The Jordan Affair

I haven’t paid much attention to the growing flap about CNN’s Chief News Executive Eason Jordan. Honestly, my initial impression was that the story was another storm localized in the blogosphere, something with which bloggers on the left and right to hammer each other.

This morning, however, I finally took the time to read the blog post by Rony Abovitz, CTO of Z-KAT, a medical technology company, who was on hand at the World Economic Forum in Davos, Switzerland:

During one of the discussions about the number of journalists killed in the Iraq War, Eason Jordan asserted that he knew of 12 journalists who had not only been killed by US troops in Iraq, but they had in fact been targeted. He repeated the assertion a few times, which seemed to win favor in parts of the audience (the anti-US crowd) and cause great strain on others.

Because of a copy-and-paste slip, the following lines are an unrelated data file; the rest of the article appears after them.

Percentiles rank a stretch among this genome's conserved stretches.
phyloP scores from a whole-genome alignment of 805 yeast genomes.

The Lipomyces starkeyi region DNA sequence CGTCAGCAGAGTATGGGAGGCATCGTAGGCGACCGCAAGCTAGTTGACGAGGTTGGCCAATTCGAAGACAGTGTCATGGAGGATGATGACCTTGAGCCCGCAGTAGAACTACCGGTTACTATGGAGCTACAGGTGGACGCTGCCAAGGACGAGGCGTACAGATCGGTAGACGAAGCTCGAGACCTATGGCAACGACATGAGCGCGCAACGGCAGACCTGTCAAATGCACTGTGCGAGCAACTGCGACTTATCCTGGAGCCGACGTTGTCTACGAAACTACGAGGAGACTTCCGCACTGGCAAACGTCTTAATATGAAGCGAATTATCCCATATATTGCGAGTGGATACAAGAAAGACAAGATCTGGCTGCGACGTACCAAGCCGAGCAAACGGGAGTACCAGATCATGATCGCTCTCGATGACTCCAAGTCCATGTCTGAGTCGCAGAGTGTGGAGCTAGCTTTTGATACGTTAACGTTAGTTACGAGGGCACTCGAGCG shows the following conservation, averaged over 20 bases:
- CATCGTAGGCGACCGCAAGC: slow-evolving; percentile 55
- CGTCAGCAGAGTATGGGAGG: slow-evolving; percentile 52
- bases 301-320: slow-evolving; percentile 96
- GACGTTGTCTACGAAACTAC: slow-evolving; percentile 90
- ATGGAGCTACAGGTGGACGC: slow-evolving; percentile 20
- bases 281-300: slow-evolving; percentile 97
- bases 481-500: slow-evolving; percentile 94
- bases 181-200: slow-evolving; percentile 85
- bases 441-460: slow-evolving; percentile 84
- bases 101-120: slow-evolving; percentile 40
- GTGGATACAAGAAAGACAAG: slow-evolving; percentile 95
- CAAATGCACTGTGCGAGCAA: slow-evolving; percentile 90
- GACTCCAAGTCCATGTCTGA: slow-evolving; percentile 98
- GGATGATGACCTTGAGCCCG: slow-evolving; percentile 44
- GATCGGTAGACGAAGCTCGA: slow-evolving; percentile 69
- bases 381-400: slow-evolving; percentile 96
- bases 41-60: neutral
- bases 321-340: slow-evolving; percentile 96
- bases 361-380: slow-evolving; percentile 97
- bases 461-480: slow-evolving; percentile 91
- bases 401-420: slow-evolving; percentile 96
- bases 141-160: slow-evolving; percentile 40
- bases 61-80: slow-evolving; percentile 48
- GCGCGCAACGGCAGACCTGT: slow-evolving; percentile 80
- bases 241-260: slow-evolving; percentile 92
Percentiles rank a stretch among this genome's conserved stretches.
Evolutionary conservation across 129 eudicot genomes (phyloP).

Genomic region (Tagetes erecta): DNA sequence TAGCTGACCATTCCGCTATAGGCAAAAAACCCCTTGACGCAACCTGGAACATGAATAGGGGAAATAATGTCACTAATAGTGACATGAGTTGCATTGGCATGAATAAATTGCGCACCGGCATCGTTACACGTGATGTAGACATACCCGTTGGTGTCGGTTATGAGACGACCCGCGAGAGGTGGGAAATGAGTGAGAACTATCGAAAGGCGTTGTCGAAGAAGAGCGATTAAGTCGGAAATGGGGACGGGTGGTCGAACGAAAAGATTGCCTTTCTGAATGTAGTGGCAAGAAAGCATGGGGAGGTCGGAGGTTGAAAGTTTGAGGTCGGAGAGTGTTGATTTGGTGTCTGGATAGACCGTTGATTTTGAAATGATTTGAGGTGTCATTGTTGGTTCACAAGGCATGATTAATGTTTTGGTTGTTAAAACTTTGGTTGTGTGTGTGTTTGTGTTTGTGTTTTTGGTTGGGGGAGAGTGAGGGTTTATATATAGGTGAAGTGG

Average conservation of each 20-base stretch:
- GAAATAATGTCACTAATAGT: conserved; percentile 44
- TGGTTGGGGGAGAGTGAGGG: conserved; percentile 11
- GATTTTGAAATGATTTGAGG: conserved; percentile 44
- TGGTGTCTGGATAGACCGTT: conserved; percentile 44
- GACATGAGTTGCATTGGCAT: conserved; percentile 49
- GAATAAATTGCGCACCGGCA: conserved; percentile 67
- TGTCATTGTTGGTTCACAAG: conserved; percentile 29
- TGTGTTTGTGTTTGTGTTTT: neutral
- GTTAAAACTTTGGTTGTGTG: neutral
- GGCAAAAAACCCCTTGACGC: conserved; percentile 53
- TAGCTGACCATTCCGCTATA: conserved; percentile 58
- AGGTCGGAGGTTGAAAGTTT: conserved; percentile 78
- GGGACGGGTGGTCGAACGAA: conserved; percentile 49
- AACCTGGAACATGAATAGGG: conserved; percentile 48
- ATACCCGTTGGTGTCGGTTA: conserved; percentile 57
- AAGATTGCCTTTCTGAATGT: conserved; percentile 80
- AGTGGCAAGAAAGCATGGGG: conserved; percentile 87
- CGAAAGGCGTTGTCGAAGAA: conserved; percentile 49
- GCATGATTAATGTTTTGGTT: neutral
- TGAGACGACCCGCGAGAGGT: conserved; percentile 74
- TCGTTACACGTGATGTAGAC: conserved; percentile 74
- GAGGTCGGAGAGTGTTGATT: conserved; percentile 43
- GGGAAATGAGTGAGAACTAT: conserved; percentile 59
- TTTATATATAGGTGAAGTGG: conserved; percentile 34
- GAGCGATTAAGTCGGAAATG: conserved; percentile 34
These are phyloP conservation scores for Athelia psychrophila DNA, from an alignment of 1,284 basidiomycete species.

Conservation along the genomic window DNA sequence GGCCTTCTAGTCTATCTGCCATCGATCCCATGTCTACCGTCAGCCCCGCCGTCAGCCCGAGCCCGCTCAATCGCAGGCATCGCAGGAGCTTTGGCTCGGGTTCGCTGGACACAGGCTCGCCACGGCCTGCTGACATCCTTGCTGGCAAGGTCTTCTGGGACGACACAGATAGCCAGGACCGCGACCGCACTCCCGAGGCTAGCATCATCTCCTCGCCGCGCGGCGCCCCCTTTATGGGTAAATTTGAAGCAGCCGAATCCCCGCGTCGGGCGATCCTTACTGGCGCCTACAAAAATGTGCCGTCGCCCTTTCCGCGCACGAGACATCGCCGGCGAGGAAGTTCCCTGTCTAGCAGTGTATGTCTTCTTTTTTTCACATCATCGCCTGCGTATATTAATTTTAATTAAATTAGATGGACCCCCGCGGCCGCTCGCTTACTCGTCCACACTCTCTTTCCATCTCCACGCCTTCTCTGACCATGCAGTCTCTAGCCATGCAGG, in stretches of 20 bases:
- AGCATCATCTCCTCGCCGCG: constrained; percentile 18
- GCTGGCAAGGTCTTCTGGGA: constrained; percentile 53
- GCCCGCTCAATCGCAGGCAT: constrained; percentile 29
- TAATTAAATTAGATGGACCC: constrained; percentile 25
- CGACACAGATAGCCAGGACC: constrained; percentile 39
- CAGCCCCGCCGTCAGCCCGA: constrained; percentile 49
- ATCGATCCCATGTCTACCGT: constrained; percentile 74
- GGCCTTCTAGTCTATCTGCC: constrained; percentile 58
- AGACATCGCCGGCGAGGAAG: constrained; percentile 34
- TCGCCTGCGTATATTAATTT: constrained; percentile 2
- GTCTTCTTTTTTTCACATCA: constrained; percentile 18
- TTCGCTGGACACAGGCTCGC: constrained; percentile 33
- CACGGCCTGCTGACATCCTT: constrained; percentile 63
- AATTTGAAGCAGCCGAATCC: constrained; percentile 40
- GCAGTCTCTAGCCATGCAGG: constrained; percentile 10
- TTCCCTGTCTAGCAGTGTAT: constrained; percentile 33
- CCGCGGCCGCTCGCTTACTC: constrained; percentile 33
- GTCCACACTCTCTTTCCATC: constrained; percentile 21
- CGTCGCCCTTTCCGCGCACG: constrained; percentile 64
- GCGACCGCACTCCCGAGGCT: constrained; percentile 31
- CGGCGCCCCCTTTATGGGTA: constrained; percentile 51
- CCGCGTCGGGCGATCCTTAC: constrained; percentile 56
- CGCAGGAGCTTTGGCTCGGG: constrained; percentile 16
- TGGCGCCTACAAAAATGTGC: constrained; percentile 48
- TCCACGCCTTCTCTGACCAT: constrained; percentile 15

Due to the nature of the forum, I was able to directly challenge Eason, asking if he had any objective and clear evidence to backup these claims, because if what he said was true, it would make Abu Ghraib look like a walk in the park. [Moderator] David Gergen was also clearly disturbed and shocked by the allegation that the U.S. would target journalists, foreign or U.S. He had always seen the U.S. military as the providers of safety and rescue for all reporters.

Making the accusations more significant was the presence of two members of the United States Congress, Rep. Barney Frank (D-Mass.) and Sen. Christopher Dodd (R-Conn.).

If Jordan’s accusations are true, we have a major problem that needs to be fixed, and fixed now. If Jordan threw this accusation out in a public forum without any evidence, then his head needs to roll.

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